Google Fined by France Authority Over Privacy Issues Regarding the “Right to be Forgotten"
Google is facing a fine of 100,000 euros ($111,720) from France's data protection authority regarding the "right to be forgotten". The French authority Commission Nationale de l'Informatique et des Libertes (CNIL) accused the tech giant for not fully complying with the European privacy demands across its global domains.
The "right to be forgotten" was first issued by European Court of Justice in 2014, demanding that search engines including Google provide privacy for anyone with connections to Europe who ask for it. The privacy is given by removing links about the people who ask for it from online search results globally.
Following the court order, Google complied with the policy. However, as reported by Fortune, it only scrubbed results across its European websites such as Germany's Google.de and France's Google.fr, even though the CNIL has ordered the tech company to expand its application of the ruling to all its domains including Google.com. The order was issued May last year, considering the ease of switching from a European domain to Google.com.
Google, which had implemented the policy in Europe, argued that applying the ruling worldwide would violate the freedom of expression. CNIL stated how it disagrees on that. "Contrary to Google's statements, applying delisting to all of the extensions does not curtail freedom of expression insofar as it does not entail any deletion of content from the internet," stated the CNIL. "At a physical person's request, it simply removes any links to website pages from the list of search results generated by running a search on the person's first name and surname. These pages can still be accessed when the search is performed using other terms," the agency added, quoted by DW.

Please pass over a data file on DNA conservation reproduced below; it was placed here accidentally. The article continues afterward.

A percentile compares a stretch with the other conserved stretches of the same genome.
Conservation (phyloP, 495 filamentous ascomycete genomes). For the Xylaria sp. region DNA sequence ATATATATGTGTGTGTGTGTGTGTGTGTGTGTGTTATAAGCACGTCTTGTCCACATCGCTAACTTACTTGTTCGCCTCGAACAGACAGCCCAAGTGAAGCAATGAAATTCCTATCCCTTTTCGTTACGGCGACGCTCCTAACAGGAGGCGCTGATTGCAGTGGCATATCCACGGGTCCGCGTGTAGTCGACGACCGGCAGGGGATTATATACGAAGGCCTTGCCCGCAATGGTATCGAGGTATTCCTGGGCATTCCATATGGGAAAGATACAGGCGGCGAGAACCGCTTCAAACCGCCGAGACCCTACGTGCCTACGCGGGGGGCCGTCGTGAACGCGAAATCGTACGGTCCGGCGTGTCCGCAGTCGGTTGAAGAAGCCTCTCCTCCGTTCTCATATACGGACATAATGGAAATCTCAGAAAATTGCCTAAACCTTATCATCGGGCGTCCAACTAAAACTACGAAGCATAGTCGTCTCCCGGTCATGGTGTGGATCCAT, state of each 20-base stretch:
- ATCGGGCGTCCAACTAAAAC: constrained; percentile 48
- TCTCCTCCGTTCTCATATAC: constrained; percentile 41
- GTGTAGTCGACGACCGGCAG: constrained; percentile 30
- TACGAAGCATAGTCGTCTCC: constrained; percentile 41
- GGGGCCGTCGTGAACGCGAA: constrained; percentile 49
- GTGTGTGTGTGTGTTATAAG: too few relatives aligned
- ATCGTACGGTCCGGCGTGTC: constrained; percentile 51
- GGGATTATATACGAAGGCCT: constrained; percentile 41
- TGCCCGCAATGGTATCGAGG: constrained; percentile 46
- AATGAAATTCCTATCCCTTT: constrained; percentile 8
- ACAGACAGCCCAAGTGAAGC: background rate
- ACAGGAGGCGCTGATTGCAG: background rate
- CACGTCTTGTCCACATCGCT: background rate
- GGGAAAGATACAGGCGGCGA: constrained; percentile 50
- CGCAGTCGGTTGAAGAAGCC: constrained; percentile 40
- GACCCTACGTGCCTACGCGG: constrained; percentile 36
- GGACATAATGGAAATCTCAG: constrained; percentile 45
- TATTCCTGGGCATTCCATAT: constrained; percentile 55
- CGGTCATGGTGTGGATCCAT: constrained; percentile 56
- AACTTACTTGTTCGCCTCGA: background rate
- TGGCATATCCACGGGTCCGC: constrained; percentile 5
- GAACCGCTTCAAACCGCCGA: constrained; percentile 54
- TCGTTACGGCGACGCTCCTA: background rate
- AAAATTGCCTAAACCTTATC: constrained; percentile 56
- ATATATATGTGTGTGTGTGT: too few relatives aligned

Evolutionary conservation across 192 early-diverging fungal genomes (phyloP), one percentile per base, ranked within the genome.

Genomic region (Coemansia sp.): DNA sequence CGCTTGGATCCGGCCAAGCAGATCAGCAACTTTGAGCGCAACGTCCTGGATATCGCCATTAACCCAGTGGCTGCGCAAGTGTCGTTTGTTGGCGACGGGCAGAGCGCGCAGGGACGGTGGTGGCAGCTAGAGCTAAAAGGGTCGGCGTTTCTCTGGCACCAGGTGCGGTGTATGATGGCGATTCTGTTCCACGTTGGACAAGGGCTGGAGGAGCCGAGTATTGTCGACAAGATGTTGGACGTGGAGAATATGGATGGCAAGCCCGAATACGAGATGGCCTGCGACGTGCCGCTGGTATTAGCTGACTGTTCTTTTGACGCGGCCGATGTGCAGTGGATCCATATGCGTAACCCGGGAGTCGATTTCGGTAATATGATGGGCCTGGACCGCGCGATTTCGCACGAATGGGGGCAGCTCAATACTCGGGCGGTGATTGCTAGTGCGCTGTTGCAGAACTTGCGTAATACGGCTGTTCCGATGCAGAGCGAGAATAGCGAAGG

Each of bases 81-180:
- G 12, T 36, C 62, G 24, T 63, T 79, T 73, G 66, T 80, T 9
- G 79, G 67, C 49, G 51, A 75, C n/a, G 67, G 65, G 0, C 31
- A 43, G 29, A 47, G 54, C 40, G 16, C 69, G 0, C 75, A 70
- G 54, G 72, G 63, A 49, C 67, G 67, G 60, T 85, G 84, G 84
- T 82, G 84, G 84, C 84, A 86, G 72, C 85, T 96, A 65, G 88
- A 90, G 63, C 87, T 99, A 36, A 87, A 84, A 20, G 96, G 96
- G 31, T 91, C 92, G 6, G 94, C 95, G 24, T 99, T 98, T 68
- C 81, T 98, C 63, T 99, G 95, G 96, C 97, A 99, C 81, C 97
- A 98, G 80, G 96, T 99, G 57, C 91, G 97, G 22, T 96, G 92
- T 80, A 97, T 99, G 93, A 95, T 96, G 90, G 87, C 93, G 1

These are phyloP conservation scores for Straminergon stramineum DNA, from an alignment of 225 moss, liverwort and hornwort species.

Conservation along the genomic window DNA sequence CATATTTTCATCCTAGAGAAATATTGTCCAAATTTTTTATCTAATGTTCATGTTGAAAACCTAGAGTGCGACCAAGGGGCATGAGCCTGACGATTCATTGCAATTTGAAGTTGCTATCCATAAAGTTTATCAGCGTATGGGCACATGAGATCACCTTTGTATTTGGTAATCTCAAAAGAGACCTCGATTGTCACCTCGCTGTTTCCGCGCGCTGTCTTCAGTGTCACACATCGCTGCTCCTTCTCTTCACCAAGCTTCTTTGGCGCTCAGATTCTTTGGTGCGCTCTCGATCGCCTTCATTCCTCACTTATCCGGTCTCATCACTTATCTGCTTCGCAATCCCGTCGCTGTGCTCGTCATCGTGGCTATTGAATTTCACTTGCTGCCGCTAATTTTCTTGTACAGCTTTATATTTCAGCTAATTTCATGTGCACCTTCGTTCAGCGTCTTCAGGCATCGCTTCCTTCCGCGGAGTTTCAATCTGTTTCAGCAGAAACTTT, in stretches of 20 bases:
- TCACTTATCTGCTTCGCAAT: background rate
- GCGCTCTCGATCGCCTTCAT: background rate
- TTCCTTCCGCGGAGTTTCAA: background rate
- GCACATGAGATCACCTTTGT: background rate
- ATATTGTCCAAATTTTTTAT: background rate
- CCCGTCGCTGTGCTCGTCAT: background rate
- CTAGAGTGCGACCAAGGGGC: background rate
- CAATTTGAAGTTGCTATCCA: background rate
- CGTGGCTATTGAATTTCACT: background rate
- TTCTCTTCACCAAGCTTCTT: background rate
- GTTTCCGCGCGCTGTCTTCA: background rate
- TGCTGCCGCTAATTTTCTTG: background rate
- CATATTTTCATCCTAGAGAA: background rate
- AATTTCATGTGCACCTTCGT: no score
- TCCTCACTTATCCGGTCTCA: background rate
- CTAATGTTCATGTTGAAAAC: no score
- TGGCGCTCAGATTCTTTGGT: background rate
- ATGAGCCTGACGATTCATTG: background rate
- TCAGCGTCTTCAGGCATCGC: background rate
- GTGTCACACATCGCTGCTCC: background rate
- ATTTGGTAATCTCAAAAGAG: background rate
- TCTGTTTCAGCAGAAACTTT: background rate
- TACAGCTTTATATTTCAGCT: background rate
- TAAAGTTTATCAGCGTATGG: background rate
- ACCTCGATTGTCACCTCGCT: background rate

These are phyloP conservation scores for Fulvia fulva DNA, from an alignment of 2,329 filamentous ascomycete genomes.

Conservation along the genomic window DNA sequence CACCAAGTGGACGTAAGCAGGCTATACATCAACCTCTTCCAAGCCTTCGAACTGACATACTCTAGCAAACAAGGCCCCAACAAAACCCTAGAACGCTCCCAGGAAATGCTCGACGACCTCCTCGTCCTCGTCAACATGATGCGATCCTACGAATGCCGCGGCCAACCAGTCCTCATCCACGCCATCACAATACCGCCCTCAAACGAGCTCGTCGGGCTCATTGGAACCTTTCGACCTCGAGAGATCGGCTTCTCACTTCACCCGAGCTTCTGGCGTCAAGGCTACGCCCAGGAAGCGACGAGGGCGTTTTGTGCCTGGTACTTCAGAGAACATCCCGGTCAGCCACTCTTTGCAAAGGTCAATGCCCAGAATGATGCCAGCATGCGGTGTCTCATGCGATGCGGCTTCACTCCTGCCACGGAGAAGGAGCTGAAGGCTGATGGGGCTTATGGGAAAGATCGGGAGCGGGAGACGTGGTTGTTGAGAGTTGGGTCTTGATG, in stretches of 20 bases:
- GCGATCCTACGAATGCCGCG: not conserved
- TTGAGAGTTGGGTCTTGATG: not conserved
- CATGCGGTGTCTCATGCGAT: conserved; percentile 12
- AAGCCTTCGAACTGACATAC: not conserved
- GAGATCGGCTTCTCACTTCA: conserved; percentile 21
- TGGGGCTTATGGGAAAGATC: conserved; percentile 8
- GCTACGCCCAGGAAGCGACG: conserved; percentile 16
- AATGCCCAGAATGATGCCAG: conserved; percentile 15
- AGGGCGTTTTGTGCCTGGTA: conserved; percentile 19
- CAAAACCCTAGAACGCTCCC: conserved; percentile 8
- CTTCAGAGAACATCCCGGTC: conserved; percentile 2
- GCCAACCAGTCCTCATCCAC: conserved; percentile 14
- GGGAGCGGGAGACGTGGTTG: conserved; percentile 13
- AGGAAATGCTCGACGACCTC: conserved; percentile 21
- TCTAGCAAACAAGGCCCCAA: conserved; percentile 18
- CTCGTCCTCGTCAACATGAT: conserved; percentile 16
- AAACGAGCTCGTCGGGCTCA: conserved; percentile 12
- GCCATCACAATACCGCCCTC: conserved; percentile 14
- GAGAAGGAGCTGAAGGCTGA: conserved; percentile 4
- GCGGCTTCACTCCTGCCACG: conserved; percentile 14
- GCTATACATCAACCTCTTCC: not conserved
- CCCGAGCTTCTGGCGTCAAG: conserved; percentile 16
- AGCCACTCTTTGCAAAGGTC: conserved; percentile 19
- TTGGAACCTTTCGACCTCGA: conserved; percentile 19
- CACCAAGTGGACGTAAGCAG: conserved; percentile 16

Google has responded to the agency's demand, saying that the company will appeal with their ruling. "As a matter of principle, we disagree with the CNIL's assertion that it has the authority to control the content that people can access outside France, and we plan to appeal their ruling," said Google's spokesperson Al Verney, as quoted by Reuters. The company claimed to have implement the "right to be forgotten ruling thoughtfully and comprehensively in Europe", but will try to limit the ruling in Europe instead of applying in globally as demanded by CNIL.
French authority agency CNIL rejected Google's approach to applying the "right to be forgotten" only in Europe, demanding the tech company to comply with the ruling worldwide and fining it $111,720 for not doing that by now. CNIL argued that a person's right to privacy should not depend on the geographic origin of those viewing the search results, so the ruling should be applied globally.